New Delhi: India’s state-run explorer Oil and Natural Gas Corp. Ltd (ONGC) and Finland’s Chempolis Ltd, a green technology specialist, on Tuesday signed a preliminary collaboratory pact for the production of the bio-fuel ethanol, officials of both sides said.

The in-principle agreement was signed in the presence of visiting Finnish minister for European affairs Alexander Stubb and India’s minister of state for petroleum and natural gas Panabaka Lakshmi in New Delhi.

ONGC chairman and managing director Sudhir Vasudeva said the memorandum of understanding (MoU) would give ONGC access to technology for the conversion of cellulose into ethanol.

“They (Finns) have developed the technology by which cellulose-based waste products like wheat straw can be converted into ethanol. Knowing that nearly 75% of our (fuel) consumption is met through imports, we have large requirement of ethanol and it is not being met by indigenous production since ethanol is going into alcohol production," Vasudeva said.

With India heavily reliant on imports of oil, the collaboration could yield a possible solution to the country’s quest for energy security, Vasudeva said.

“It (the collaboration) certainly helps in whatever modest way possible. Our (fuel) requirement is increasing very fast, we are producing only 40 million tonnes (of oil) and we are importing 140 million tonnes, so whatever can be done by adding this" would be welcome, he said.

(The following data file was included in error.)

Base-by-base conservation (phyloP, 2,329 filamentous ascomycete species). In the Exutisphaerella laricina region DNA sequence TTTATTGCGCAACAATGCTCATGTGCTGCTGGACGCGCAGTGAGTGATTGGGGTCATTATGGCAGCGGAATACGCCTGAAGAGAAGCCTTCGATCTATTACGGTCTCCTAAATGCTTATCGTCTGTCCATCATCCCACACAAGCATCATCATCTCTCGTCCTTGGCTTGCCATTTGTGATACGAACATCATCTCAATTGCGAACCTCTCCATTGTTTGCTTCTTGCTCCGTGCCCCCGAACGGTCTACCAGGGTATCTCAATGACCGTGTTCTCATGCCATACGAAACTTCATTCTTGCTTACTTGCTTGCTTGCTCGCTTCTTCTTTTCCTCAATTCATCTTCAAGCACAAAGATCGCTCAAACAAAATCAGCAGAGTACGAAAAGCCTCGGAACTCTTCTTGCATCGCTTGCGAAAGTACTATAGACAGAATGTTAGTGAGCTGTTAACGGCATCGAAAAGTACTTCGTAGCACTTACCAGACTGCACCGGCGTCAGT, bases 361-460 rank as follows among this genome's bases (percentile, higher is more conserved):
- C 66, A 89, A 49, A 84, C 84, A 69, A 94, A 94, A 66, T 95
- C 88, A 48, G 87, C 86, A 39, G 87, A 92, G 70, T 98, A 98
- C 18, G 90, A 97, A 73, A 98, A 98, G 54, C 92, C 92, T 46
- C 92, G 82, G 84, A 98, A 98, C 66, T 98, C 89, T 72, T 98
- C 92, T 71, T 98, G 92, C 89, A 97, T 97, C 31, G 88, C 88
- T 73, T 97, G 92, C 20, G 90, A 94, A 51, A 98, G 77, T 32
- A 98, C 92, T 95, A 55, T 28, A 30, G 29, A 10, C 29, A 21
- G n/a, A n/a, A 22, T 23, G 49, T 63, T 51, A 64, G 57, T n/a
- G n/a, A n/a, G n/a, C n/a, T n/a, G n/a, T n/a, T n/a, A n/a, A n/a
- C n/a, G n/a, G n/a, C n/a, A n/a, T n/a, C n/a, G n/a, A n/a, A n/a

“... Indian companies already have a long tradition to utilize residual biomass from agriculture, especially combustion of sugarcane bagasse and production of electricity... Indian agriculture produces huge volumes of residues that are largely not utilized," Pasi Rousu, president, Asia-Pacific and Americas, at Chempolis, said in a statement posted on the company’s website.

“In cooperation with ONGC, Chempolis would be looking forward to the establishment of biorefineries preferably in areas of Uttar Pradesh, Punjab, Haryana, Maharashtra, Karnataka and Gujarat. The company aims at delivering its technology in cooperation with leading Indian industry suppliers," Rousu said.

According to Vasudeva, the pact will have other spin-offs—in the area of clean environment. At present, wheat straw, seen as the major raw material for ethanol, is being burnt and not put to any productive use, he said. “We are wasting energy, we are polluting the atmosphere, so it will help in all that," Vasudeva added.

India is also looking to Finnish technology in the area of converting solar energy into thermal energy to be used for heating purposes, the ONGC chief said.

As part of the government’s efforts to reduce the country’s dependence on hydrocarbons, oil marketing companies (OMCs) were required to mandatorily sell petrol blended with 5% ethanol from 1 July. But this got delayed and in August oil minister M. Veerappa Moily told Parliament that OMCs would aim to sell 5% ethanol-blended petrol by October in areas where it is available. “The domestic availability of ethanol is also inadequate," Moily said in a statement issued by the government.

Against a requirement for 1.4 billion litres of ethanol in December, producers offered OMCs 550 million litres of ethanol and of this, OMCs decided to procure 400 million litres.

“As on 3 August, the OMCs have issued 218 letters of intent for 32.72 crore (327.2 million) litres and 199 purchase orders have been placed for 29.42 crore litres, out of which 2.30 crore litres of ethanol has been received by the OMCs," the government said in the statement.

In its notification in January, the government had said that by 2017 every litre of petrol should be blended with 20% of ethanol. The initiative is part of the national biofuel policy announced in December 2009.

Kirthi V. Rao contributed to this story.